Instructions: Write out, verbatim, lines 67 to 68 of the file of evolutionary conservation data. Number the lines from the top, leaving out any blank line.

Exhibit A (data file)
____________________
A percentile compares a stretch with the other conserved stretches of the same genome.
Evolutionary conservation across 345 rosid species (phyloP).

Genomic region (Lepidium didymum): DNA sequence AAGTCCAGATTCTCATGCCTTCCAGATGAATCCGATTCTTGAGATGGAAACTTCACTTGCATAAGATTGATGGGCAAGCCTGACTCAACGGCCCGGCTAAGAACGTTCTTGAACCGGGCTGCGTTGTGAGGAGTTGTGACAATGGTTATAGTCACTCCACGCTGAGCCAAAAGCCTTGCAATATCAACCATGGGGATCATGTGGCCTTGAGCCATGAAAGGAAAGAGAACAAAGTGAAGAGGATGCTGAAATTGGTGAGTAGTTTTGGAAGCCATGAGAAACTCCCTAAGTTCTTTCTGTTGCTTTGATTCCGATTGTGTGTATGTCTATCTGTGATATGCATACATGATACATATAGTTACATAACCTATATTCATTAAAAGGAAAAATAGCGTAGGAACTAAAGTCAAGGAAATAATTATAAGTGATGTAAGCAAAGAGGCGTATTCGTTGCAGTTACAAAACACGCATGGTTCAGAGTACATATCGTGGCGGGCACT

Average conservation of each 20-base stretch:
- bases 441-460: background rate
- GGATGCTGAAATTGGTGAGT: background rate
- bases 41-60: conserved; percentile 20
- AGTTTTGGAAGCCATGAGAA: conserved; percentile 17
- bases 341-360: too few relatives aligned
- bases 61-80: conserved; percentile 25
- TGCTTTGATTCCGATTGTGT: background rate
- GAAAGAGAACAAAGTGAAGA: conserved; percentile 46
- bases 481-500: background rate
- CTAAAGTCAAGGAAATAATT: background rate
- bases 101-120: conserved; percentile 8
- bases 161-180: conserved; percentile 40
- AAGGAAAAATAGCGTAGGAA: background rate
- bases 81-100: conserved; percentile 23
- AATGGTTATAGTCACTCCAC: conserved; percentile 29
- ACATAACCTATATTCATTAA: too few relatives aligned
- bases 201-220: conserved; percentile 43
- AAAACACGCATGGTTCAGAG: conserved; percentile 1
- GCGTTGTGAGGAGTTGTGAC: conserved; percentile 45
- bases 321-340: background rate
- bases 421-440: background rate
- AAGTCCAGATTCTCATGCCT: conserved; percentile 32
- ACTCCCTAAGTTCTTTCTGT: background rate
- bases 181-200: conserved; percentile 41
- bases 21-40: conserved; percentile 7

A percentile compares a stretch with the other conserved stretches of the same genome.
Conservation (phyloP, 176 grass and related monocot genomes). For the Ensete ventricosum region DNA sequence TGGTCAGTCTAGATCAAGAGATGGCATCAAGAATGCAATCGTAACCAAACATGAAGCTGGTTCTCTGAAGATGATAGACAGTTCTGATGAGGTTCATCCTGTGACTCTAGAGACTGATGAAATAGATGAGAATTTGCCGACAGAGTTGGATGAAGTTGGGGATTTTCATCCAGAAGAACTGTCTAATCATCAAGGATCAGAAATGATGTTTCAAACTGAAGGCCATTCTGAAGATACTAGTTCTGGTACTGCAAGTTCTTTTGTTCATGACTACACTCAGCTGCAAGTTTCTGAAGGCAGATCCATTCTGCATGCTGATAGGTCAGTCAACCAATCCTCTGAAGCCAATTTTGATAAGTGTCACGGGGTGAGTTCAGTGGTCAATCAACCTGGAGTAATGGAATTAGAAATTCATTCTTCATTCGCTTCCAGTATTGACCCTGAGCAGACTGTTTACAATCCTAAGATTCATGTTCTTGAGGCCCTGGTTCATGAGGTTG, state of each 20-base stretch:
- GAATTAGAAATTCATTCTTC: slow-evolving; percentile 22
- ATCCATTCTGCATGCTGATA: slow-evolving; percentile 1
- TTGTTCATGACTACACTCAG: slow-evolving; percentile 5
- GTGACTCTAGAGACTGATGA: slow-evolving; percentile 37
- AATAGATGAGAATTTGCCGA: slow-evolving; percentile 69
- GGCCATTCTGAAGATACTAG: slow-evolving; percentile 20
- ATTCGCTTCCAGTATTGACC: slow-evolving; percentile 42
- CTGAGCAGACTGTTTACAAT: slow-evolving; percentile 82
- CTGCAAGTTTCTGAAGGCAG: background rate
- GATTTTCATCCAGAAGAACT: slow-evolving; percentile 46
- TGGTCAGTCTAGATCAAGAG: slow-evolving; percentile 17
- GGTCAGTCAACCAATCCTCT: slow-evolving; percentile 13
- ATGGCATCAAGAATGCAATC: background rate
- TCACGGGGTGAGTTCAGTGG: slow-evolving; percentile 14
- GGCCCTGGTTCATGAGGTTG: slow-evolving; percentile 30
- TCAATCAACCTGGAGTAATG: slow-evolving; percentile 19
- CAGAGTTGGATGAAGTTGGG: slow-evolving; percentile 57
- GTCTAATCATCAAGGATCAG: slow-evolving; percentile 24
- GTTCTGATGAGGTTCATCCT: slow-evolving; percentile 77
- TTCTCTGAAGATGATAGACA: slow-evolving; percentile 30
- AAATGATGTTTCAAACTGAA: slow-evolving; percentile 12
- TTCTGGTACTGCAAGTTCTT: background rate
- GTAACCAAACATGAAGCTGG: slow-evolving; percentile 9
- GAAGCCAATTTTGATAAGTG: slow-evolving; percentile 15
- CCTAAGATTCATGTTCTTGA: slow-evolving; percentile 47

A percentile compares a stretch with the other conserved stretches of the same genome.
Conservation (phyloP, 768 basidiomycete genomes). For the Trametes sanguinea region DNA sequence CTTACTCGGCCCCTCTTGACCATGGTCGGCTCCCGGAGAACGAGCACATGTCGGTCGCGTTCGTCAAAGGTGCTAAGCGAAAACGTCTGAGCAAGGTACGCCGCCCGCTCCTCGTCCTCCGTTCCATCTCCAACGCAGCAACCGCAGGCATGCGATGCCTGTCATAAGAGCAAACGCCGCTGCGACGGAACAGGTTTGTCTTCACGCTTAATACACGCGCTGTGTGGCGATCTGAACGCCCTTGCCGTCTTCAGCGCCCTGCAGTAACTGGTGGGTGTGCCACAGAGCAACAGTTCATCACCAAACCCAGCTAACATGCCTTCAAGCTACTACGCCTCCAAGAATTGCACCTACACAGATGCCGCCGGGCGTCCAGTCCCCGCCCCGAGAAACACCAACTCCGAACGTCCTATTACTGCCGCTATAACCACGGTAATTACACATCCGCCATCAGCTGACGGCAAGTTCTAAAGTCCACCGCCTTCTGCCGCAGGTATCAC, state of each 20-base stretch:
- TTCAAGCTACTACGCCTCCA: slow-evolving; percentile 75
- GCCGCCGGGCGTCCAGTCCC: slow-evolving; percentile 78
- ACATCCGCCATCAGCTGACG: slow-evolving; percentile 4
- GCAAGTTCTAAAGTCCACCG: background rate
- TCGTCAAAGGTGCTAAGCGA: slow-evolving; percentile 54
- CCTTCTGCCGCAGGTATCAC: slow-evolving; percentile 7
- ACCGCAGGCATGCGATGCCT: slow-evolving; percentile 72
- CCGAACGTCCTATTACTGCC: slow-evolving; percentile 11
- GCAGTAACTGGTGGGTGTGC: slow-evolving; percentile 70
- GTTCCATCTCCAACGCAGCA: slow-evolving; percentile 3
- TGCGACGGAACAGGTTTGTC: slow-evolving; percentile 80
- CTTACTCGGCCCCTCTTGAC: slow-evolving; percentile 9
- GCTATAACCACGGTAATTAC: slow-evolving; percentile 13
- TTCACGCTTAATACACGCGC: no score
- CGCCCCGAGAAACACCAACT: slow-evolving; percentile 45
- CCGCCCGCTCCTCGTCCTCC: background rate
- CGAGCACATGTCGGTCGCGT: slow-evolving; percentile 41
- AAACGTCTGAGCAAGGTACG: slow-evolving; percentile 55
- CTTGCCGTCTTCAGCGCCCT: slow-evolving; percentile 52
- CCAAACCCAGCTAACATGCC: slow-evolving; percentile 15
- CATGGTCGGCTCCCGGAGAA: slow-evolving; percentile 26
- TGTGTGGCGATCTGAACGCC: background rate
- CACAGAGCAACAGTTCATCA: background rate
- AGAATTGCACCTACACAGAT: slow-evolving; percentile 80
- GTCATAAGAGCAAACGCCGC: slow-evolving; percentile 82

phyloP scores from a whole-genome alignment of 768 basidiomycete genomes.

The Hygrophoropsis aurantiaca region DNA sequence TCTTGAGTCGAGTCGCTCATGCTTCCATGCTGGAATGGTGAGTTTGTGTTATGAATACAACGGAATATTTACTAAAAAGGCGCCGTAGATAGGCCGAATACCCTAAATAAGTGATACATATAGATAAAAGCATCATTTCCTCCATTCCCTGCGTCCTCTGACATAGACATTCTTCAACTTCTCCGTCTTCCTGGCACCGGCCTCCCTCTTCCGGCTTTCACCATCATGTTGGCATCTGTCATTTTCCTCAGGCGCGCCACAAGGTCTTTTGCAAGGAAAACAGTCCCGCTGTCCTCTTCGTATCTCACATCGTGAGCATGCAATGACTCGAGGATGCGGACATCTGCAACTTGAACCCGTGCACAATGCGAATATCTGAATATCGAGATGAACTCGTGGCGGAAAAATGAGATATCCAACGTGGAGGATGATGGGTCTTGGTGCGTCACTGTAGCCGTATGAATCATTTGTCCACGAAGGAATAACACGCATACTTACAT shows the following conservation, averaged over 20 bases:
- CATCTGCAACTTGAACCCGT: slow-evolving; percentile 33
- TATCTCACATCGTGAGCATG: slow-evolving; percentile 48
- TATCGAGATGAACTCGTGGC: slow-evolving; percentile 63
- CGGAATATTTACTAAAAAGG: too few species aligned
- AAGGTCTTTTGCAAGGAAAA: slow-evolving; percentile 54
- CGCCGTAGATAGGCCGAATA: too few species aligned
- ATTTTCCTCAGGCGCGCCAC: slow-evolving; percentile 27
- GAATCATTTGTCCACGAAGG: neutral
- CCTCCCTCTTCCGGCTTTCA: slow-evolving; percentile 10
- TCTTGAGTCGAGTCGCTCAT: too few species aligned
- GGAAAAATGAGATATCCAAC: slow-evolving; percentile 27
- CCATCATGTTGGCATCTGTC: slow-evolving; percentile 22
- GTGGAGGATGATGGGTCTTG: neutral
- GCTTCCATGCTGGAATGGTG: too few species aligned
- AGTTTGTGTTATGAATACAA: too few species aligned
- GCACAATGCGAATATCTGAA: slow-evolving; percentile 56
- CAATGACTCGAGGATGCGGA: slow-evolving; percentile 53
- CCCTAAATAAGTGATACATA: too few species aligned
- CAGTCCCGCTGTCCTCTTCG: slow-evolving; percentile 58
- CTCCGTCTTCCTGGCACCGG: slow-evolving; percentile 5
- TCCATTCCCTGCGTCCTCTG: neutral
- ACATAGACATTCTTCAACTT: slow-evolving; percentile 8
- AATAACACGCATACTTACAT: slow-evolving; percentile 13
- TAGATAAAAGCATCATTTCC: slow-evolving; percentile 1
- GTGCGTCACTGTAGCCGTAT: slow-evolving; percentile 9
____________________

- GCAGTAACTGGTGGGTGTGC: slow-evolving; percentile 70
- GTTCCATCTCCAACGCAGCA: slow-evolving; percentile 3